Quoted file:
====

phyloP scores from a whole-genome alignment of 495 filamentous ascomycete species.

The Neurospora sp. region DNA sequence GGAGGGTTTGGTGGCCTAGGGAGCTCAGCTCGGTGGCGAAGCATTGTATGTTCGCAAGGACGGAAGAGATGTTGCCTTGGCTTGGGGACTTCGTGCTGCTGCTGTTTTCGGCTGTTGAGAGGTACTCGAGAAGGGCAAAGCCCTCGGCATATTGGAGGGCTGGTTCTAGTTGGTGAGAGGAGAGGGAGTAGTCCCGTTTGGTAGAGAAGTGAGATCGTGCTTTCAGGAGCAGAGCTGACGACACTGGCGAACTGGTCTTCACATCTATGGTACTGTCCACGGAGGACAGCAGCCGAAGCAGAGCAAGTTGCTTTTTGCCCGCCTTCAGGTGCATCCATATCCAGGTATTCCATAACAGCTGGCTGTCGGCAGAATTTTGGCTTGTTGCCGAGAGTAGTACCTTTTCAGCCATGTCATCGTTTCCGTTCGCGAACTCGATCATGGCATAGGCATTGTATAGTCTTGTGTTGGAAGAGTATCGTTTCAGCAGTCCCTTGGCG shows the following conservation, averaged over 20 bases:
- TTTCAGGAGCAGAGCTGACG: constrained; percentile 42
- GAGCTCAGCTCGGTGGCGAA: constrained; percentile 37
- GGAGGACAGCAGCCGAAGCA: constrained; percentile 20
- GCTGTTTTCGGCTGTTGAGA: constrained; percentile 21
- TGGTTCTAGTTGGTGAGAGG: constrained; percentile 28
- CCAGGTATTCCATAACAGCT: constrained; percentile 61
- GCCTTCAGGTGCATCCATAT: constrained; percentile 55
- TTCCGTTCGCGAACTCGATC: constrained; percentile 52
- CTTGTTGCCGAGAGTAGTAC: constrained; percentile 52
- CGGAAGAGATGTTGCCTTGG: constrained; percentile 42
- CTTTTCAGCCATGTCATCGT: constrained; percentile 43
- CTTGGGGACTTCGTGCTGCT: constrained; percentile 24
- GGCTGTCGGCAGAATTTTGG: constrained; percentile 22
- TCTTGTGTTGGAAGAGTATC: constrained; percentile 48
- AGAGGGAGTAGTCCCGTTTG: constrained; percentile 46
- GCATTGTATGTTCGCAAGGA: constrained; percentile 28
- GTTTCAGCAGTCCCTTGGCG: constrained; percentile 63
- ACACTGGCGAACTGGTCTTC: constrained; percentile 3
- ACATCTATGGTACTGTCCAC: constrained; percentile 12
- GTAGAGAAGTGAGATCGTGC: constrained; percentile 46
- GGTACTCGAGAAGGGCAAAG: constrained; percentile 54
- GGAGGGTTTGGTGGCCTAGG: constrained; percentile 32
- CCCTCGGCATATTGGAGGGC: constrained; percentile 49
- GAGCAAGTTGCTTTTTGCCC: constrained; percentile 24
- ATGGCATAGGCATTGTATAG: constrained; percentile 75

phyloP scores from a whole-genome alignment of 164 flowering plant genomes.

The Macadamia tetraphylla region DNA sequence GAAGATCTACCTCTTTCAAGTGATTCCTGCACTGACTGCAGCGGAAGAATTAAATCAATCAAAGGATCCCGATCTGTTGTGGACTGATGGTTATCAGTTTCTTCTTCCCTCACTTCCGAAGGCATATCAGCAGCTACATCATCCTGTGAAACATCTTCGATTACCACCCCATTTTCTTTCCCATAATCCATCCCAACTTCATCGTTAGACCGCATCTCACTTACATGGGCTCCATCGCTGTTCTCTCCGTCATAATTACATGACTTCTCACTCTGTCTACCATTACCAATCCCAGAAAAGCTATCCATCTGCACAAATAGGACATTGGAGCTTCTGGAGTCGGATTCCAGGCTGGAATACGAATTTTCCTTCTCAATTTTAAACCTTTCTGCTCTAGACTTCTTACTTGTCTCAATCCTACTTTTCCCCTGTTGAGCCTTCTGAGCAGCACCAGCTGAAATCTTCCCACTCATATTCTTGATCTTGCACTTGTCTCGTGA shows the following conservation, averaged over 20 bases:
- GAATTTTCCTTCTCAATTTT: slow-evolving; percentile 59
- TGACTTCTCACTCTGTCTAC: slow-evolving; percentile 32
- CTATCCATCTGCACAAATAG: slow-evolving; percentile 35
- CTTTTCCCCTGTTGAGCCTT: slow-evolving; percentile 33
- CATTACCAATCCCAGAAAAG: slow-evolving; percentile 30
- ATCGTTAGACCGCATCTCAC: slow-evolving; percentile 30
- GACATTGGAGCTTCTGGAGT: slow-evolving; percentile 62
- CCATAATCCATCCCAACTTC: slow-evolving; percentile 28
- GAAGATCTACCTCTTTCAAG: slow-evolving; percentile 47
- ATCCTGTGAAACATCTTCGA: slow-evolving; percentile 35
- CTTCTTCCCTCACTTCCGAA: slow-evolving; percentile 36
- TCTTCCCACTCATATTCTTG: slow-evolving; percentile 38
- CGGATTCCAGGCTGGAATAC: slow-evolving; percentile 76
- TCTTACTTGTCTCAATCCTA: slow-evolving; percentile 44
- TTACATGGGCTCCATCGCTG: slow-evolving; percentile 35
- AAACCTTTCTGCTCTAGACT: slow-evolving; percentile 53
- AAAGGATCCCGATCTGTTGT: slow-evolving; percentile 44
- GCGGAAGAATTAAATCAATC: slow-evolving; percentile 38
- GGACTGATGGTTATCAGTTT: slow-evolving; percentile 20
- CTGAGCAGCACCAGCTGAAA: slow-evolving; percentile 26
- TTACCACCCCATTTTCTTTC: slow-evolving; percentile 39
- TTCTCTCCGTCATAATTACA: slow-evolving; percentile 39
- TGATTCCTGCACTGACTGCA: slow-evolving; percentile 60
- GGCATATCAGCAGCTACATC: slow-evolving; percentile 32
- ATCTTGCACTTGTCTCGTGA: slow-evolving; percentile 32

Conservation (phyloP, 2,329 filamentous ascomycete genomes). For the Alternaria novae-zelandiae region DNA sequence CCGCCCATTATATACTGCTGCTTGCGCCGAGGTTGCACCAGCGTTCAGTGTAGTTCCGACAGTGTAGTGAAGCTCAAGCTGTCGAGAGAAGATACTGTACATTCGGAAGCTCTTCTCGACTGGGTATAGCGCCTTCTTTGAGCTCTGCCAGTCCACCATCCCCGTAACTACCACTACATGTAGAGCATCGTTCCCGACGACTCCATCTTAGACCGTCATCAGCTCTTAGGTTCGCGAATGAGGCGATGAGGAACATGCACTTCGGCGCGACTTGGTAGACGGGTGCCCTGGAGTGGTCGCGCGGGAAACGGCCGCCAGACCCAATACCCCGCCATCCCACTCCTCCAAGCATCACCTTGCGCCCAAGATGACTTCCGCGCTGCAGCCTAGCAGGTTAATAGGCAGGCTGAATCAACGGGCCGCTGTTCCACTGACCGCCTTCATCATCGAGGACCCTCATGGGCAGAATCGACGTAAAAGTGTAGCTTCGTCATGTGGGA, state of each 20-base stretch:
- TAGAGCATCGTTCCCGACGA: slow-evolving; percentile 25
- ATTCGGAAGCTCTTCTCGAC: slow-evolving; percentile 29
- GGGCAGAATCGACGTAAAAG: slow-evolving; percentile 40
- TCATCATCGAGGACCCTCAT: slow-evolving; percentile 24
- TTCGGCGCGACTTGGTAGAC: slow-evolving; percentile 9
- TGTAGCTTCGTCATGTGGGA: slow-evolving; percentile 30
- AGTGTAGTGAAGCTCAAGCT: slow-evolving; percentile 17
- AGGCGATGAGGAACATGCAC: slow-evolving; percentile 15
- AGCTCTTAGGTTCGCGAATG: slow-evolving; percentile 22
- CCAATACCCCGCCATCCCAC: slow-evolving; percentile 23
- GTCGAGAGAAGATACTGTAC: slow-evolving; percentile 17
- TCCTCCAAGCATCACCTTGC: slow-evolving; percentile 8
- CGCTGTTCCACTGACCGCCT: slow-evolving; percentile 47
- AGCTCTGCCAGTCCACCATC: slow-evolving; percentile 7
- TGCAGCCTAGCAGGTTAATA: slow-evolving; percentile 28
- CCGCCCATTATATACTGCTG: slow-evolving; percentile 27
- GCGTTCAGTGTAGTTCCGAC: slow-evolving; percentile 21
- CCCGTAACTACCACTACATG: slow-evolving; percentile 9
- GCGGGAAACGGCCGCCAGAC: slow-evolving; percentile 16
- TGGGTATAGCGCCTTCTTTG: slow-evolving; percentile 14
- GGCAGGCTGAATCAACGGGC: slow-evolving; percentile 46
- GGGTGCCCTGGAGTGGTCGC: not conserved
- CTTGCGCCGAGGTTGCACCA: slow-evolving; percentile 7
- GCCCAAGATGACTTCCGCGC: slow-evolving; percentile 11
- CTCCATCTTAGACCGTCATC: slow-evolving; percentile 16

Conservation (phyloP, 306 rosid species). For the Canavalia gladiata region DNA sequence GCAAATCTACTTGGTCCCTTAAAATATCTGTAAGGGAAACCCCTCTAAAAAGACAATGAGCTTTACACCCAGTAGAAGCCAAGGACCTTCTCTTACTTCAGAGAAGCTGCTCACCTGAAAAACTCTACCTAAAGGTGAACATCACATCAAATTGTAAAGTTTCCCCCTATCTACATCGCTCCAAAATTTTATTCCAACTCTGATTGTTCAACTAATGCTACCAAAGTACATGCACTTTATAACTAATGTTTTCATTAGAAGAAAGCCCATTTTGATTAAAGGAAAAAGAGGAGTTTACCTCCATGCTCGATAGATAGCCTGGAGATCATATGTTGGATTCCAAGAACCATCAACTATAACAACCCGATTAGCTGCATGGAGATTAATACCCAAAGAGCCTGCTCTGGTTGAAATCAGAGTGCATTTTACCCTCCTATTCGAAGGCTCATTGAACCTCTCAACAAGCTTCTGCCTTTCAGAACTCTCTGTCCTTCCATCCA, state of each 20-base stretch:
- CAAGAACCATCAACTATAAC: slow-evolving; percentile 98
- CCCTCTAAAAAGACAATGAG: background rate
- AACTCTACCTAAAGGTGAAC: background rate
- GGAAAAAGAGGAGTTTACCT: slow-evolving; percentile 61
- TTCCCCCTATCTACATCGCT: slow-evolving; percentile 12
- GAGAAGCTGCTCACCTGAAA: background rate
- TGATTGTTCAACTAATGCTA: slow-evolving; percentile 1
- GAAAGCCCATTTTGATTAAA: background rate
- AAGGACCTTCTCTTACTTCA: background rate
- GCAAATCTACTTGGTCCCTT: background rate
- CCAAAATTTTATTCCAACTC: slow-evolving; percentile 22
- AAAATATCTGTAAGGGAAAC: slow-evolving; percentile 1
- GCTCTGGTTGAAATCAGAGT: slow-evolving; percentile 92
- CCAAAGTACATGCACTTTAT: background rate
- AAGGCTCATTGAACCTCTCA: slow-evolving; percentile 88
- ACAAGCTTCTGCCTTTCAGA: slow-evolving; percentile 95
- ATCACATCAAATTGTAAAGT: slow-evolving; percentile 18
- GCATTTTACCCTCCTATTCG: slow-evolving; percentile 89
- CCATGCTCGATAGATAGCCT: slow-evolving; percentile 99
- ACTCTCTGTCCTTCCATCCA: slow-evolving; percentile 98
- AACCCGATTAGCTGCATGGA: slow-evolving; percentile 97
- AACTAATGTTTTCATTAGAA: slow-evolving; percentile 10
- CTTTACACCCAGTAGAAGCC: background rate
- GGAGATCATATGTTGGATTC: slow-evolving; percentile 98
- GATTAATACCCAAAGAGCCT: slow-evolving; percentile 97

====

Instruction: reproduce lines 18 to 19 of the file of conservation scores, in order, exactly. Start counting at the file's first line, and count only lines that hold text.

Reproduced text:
- GCATTGTATGTTCGCAAGGA: constrained; percentile 28
- GTTTCAGCAGTCCCTTGGCG: constrained; percentile 63